Albuquerque is known as real founder of Portuguese colonial empire and a Portuguese Cultural Ambassador also. In view of the paucity of manpower in Portugal, Albuquerque had encouraged the lower classes of the Portuguese settlers to marry Indian women. From that time onwards, the Portuguese started settling in Goa and marrying the local ladies. Albuquerque was the first to abolish the practice of Sati, which was vogue in that time, in his territories.

The next important Portuguese Governor was Nuno da Kunha, who brought Mombasa, Mozambique etc. under Portuguese circle.  During his term, Vasco had come to India for a smaller duration under pompous title of Viceroy of India but he died in 1524 in Cochin.

By 1529, Nuno was able to capture Daman and Diu from Gujarat’s ruler Bahadur Shah and compelled the Indian ruler to sign a Treaty of Bassein. Via this treaty, Bahadur Shah gave Bassein {Vasai and Nalla Sopara area of Mumbai’s Thane district} to Portuguese. When Gujarat was captured by forces of Mughal emperor Akbar, Bahadurshah tried to win support of Portuguese by giving them Mumbai and surrounding areas. Bahadurshah was later killed by his Portuguese friends on a ship and his body was thrown in Arabian sea. By 1534, Portuguese had acquired Mumbai, Vasai, Virar, Daman and Diu, Surat and entire Goa. In 1579, they had established the town of Hooghly-Chuchura.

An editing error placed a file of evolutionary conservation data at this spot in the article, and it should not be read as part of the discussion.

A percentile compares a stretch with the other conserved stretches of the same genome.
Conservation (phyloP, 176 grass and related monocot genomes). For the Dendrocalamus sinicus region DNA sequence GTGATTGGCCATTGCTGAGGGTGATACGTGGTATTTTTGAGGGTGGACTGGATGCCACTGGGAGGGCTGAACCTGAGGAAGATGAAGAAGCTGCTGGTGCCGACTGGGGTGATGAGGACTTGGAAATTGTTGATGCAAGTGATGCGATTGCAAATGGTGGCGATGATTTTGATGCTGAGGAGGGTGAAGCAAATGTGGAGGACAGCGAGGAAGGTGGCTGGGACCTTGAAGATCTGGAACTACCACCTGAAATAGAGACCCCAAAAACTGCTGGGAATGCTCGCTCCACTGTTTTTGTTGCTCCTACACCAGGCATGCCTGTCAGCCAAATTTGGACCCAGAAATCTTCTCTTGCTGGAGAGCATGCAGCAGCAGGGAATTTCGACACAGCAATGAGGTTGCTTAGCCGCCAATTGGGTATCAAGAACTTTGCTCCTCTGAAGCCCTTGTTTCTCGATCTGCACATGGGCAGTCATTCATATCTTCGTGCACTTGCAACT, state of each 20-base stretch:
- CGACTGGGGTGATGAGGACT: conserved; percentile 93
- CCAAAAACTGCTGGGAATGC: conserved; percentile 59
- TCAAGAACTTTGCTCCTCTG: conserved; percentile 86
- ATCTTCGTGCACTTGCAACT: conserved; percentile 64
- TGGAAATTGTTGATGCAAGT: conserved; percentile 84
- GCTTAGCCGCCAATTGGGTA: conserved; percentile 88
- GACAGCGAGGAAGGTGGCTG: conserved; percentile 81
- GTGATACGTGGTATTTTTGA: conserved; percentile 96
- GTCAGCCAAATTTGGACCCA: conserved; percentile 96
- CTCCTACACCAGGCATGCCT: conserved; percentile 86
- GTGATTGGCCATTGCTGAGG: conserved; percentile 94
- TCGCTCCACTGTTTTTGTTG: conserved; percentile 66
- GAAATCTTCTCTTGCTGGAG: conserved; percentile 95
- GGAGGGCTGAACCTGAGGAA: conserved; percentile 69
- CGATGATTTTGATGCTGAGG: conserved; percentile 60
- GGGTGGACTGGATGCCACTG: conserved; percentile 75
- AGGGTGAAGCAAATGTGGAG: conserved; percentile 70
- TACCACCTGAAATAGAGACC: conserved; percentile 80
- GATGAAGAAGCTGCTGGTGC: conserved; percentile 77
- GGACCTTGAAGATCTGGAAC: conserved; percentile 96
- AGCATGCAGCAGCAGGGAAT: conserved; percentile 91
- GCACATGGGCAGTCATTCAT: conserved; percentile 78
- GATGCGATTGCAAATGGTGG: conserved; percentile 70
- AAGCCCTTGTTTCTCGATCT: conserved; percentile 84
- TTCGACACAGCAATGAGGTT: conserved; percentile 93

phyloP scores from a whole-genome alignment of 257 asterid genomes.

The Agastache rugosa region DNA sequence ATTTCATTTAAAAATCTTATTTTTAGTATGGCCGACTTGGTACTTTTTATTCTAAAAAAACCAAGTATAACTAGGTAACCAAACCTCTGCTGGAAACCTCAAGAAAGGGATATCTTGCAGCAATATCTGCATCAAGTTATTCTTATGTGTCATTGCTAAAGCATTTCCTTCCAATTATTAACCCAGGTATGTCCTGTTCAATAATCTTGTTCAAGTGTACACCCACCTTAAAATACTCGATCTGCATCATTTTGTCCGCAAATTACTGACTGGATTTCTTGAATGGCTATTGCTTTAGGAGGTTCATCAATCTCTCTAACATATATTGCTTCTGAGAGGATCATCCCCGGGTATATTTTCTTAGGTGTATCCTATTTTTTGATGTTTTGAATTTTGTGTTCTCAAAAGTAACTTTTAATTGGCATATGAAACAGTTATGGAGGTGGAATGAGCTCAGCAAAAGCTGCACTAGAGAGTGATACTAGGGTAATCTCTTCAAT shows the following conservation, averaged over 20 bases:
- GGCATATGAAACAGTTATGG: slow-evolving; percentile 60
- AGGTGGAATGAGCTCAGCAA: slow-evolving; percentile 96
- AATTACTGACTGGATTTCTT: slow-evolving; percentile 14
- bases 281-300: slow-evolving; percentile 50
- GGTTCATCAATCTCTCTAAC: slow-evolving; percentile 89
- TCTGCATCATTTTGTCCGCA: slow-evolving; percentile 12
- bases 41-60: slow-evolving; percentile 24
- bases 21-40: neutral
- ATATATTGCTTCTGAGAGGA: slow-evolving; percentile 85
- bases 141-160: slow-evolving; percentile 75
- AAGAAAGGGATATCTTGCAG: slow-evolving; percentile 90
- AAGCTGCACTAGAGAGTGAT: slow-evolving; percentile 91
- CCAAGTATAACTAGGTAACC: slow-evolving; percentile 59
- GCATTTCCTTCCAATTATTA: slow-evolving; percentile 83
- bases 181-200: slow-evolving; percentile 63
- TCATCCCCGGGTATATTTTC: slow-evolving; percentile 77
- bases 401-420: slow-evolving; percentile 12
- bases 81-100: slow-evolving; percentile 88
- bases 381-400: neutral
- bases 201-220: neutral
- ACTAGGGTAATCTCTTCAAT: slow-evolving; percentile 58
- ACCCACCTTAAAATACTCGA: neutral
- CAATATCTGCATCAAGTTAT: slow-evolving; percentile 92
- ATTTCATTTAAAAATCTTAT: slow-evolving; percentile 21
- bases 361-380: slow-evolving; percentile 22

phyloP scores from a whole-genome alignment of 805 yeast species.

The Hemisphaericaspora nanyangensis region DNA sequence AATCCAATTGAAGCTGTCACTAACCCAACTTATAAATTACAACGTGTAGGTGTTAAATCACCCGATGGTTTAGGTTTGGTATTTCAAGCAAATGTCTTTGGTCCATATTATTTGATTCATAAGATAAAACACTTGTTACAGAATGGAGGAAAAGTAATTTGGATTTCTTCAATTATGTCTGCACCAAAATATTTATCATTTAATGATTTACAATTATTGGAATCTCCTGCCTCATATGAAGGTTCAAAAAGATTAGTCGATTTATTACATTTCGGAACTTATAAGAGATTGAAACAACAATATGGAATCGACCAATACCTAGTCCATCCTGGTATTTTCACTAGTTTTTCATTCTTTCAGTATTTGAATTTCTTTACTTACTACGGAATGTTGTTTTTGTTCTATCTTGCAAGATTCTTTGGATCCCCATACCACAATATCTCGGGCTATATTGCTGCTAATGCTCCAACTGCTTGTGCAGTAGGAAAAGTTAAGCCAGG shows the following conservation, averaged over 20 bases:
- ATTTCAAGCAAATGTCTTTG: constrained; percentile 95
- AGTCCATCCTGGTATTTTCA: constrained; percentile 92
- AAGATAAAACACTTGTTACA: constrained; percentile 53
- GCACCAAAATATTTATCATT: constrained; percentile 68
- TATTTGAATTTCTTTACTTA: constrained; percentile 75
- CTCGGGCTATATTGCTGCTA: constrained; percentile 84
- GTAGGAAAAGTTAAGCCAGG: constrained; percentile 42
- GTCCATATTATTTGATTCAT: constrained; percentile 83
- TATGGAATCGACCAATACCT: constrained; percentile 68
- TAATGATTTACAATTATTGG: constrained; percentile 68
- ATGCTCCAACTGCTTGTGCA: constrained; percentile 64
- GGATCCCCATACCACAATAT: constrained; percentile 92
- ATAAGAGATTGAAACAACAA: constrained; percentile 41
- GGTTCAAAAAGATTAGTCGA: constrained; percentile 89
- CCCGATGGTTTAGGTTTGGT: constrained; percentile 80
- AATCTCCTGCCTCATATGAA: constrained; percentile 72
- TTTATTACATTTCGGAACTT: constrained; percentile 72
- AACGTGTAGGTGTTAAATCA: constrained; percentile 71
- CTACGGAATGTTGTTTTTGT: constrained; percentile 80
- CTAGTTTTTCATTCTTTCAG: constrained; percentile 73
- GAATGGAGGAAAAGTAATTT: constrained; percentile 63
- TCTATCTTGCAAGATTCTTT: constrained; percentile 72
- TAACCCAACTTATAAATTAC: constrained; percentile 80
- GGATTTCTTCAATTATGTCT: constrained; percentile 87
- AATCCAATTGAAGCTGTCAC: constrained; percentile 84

Decline of the Empire

Portuguese were first Europeans to settle and colonize in India. They came to India mainly to trade spices but gradually made colonies here. In their expansion, artillery gave them great advantage in sea warfare. Even on land the Portuguese proved the better fighters. However, they were wiped out from most of the territories by 19th century. At its climax, the Portuguese empire was spread in many isolated colonies in entire peninsular India. The age of the heroes for the Portuguese India had passed away with the end of Afonso De Albuquerque who had the same spirit as Dupleix or Lord Clive. But his policy was not continued and the Portuguese empire on Indian soil was abandoned in favor of the other Europeans. In 1612, they lost Surat to British. In 1631, Mughals recaptured Hugli from them. In 1661, Portuguese government gave Bombay in dowry to Prince Charles-II of England. By 19th century, Portuguese were confined to only Goa, Daman and Diu. They retained it till 1961, when the armies of Independent India forced them out.

Role of Religious Policy in decline of Portuguese

Portuguese were notorious for cruel treatment of their native subjects. Their spirit of crusading led to a fanatic desire to convert all their subjects to Christianity, even at point of sword. After 1540, the Portuguese colonies were flocked by numerous Jesuits and priests who displayed an intolerant bigotry and introduced all the horrors of the inquisition. This policy was one of the main reasons that they could not survive for long.

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  • Dr Sunil Chaudhry

    Goa Transition on to Indian State is phenomenal